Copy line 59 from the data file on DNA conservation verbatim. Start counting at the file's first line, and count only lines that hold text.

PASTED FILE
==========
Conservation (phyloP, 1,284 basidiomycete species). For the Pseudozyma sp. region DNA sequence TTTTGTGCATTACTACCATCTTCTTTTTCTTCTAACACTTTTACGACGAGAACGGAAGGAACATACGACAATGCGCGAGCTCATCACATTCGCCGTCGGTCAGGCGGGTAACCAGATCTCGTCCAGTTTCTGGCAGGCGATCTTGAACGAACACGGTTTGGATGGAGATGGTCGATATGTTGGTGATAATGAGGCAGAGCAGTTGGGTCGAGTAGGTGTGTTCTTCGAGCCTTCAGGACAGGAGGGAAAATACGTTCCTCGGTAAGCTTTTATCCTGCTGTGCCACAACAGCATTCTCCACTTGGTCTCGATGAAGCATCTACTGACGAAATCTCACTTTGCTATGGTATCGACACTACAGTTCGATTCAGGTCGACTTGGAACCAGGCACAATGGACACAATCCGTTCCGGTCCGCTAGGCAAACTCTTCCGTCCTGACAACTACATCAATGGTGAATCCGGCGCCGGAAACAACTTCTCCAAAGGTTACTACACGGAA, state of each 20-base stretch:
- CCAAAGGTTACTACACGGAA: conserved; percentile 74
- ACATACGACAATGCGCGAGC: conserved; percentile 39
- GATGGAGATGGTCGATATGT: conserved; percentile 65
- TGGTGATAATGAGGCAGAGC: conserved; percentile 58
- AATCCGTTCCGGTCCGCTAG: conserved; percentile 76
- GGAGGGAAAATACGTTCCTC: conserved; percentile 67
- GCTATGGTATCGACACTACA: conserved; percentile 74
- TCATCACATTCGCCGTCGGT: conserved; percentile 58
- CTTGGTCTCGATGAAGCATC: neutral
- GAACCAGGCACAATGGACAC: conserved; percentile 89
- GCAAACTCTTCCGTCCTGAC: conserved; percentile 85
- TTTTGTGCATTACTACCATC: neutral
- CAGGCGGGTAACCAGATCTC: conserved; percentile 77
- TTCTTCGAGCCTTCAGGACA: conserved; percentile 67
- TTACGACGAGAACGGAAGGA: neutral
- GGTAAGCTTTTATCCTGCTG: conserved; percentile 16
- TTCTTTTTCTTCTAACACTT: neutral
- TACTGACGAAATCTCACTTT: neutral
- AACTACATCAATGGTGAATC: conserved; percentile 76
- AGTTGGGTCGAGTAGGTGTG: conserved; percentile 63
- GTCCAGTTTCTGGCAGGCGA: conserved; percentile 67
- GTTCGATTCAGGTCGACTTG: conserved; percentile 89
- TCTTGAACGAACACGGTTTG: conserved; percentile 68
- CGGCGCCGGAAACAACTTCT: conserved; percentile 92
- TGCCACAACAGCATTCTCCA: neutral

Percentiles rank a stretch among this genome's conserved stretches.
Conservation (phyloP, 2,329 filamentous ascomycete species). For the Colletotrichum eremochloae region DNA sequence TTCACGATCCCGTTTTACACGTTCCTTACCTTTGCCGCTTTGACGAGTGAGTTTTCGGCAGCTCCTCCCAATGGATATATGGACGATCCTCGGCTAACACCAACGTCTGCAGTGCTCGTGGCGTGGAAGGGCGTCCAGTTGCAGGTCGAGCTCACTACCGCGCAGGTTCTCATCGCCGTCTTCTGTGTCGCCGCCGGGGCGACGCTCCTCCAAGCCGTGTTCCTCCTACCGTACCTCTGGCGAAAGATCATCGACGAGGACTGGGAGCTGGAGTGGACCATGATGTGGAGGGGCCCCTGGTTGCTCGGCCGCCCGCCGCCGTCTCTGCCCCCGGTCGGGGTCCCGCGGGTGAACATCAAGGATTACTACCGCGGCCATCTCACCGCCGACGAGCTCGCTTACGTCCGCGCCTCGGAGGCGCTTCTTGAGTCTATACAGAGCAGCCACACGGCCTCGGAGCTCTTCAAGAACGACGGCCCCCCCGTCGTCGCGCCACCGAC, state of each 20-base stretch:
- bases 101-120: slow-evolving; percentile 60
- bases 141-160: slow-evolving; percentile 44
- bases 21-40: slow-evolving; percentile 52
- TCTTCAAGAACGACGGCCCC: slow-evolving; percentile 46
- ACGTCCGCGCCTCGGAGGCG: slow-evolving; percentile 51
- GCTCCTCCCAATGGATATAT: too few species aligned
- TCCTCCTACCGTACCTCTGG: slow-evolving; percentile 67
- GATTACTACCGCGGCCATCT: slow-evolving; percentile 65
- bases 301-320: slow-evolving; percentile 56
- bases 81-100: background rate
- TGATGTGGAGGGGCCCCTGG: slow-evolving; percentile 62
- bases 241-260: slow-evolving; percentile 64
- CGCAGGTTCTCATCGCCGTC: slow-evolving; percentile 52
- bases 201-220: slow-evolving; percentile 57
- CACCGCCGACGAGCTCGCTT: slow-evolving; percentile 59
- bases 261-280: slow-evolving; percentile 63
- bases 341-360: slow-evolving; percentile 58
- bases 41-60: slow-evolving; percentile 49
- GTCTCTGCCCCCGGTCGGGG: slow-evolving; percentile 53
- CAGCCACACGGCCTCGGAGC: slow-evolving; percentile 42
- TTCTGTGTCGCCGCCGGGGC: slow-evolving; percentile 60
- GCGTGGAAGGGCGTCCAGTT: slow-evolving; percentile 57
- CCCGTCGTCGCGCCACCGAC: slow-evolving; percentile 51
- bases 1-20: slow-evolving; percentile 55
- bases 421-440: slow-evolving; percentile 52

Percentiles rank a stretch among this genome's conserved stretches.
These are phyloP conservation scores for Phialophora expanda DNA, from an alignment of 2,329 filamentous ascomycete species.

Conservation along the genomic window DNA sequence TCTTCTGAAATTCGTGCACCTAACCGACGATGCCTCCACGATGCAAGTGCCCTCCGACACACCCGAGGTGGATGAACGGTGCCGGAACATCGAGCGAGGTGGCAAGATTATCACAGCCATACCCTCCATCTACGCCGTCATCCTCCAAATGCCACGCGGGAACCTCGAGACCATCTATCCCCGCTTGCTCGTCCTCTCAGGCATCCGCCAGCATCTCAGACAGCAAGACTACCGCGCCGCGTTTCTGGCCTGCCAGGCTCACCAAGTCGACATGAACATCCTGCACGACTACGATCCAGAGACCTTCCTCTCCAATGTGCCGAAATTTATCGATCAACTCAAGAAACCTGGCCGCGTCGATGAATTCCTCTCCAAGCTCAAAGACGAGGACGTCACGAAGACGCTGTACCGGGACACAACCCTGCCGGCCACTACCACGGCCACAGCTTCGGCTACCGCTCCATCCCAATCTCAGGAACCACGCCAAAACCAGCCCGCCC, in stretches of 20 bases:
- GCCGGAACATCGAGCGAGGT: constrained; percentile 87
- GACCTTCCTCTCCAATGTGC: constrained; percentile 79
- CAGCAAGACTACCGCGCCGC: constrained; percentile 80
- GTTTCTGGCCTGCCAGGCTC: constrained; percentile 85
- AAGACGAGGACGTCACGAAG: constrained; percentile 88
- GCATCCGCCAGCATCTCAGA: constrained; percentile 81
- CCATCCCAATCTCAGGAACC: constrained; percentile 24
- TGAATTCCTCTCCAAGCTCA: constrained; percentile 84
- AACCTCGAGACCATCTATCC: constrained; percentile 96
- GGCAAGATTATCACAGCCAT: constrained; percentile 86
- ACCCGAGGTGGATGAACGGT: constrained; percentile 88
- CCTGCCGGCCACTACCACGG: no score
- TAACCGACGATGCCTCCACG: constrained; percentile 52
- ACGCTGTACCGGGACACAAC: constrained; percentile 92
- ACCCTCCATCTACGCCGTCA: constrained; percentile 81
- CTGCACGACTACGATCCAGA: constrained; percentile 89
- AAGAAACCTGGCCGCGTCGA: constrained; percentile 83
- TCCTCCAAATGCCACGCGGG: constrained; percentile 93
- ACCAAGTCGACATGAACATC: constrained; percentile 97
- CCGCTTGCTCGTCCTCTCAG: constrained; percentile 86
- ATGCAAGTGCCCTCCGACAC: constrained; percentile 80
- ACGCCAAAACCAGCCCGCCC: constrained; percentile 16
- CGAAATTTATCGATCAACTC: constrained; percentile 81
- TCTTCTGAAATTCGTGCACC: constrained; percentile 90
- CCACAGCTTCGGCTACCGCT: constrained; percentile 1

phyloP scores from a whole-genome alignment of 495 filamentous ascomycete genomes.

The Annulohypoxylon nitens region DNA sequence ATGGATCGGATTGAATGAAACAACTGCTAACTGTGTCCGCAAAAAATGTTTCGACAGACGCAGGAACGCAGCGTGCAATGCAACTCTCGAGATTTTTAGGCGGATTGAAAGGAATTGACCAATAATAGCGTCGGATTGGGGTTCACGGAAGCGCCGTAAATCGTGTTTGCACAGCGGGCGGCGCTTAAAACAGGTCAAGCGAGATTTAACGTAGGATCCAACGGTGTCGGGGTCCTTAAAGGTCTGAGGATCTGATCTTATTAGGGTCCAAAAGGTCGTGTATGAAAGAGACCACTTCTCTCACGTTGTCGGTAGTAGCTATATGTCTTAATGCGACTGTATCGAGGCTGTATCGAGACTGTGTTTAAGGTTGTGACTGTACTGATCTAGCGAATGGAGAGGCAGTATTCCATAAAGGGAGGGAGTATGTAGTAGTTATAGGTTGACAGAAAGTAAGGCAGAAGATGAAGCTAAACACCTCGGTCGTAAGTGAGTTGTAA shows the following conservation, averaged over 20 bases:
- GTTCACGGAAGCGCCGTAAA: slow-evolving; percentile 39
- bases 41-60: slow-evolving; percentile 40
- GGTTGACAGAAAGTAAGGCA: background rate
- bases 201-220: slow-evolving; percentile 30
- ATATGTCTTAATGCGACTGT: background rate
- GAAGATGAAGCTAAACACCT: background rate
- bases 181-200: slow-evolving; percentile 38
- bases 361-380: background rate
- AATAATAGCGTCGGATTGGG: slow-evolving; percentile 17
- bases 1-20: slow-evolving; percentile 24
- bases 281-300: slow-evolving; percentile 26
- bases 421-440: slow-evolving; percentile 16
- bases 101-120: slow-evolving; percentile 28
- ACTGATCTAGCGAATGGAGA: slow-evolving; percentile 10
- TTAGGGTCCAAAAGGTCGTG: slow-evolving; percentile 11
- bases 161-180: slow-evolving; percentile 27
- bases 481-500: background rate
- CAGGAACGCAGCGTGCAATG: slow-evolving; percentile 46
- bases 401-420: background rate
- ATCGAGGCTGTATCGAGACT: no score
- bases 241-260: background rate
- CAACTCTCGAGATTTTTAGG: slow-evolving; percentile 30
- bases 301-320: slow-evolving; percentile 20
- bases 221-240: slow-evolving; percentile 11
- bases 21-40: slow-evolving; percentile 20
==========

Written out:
- CAGCAAGACTACCGCGCCGC: constrained; percentile 80